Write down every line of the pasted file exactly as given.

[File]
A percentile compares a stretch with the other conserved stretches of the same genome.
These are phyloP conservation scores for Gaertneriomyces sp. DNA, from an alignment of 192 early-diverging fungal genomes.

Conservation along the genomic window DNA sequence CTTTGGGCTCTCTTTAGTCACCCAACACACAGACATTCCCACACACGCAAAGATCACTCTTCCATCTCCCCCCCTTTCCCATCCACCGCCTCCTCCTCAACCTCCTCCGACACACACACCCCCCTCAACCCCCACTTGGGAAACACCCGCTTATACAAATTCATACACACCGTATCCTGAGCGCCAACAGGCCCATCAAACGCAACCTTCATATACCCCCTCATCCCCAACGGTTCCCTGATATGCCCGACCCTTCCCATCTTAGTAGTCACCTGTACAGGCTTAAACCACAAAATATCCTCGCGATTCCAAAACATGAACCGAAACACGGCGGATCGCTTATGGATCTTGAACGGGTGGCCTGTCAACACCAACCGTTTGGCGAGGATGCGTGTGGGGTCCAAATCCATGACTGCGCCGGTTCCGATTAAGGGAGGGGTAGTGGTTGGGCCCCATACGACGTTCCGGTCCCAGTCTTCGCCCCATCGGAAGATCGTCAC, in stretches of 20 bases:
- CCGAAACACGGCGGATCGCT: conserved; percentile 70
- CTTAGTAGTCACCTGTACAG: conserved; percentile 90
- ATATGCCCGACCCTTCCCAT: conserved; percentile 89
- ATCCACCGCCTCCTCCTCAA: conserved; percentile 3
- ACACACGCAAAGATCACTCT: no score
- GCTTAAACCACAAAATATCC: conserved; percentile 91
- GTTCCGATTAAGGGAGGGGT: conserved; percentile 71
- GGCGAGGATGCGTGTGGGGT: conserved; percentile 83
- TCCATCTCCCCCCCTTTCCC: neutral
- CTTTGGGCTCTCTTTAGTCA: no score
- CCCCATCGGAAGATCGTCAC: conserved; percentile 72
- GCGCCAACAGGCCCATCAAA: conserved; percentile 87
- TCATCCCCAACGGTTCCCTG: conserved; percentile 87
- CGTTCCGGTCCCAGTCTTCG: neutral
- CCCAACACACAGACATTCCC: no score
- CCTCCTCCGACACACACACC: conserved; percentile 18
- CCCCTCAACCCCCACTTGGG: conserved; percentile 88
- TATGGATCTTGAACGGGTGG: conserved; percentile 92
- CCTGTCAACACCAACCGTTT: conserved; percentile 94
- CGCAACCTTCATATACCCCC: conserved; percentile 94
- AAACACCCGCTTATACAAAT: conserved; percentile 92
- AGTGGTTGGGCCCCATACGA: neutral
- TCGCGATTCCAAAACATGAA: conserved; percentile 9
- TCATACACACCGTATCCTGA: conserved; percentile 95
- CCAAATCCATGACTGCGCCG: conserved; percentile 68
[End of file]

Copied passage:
A percentile compares a stretch with the other conserved stretches of the same genome.
These are phyloP conservation scores for Gaertneriomyces sp. DNA, from an alignment of 192 early-diverging fungal genomes.

Conservation along the genomic window DNA sequence CTTTGGGCTCTCTTTAGTCACCCAACACACAGACATTCCCACACACGCAAAGATCACTCTTCCATCTCCCCCCCTTTCCCATCCACCGCCTCCTCCTCAACCTCCTCCGACACACACACCCCCCTCAACCCCCACTTGGGAAACACCCGCTTATACAAATTCATACACACCGTATCCTGAGCGCCAACAGGCCCATCAAACGCAACCTTCATATACCCCCTCATCCCCAACGGTTCCCTGATATGCCCGACCCTTCCCATCTTAGTAGTCACCTGTACAGGCTTAAACCACAAAATATCCTCGCGATTCCAAAACATGAACCGAAACACGGCGGATCGCTTATGGATCTTGAACGGGTGGCCTGTCAACACCAACCGTTTGGCGAGGATGCGTGTGGGGTCCAAATCCATGACTGCGCCGGTTCCGATTAAGGGAGGGGTAGTGGTTGGGCCCCATACGACGTTCCGGTCCCAGTCTTCGCCCCATCGGAAGATCGTCAC, in stretches of 20 bases:
- CCGAAACACGGCGGATCGCT: conserved; percentile 70
- CTTAGTAGTCACCTGTACAG: conserved; percentile 90
- ATATGCCCGACCCTTCCCAT: conserved; percentile 89
- ATCCACCGCCTCCTCCTCAA: conserved; percentile 3
- ACACACGCAAAGATCACTCT: no score
- GCTTAAACCACAAAATATCC: conserved; percentile 91
- GTTCCGATTAAGGGAGGGGT: conserved; percentile 71
- GGCGAGGATGCGTGTGGGGT: conserved; percentile 83
- TCCATCTCCCCCCCTTTCCC: neutral
- CTTTGGGCTCTCTTTAGTCA: no score
- CCCCATCGGAAGATCGTCAC: conserved; percentile 72
- GCGCCAACAGGCCCATCAAA: conserved; percentile 87
- TCATCCCCAACGGTTCCCTG: conserved; percentile 87
- CGTTCCGGTCCCAGTCTTCG: neutral
- CCCAACACACAGACATTCCC: no score
- CCTCCTCCGACACACACACC: conserved; percentile 18
- CCCCTCAACCCCCACTTGGG: conserved; percentile 88
- TATGGATCTTGAACGGGTGG: conserved; percentile 92
- CCTGTCAACACCAACCGTTT: conserved; percentile 94
- CGCAACCTTCATATACCCCC: conserved; percentile 94
- AAACACCCGCTTATACAAAT: conserved; percentile 92
- AGTGGTTGGGCCCCATACGA: neutral
- TCGCGATTCCAAAACATGAA: conserved; percentile 9
- TCATACACACCGTATCCTGA: conserved; percentile 95
- CCAAATCCATGACTGCGCCG: conserved; percentile 68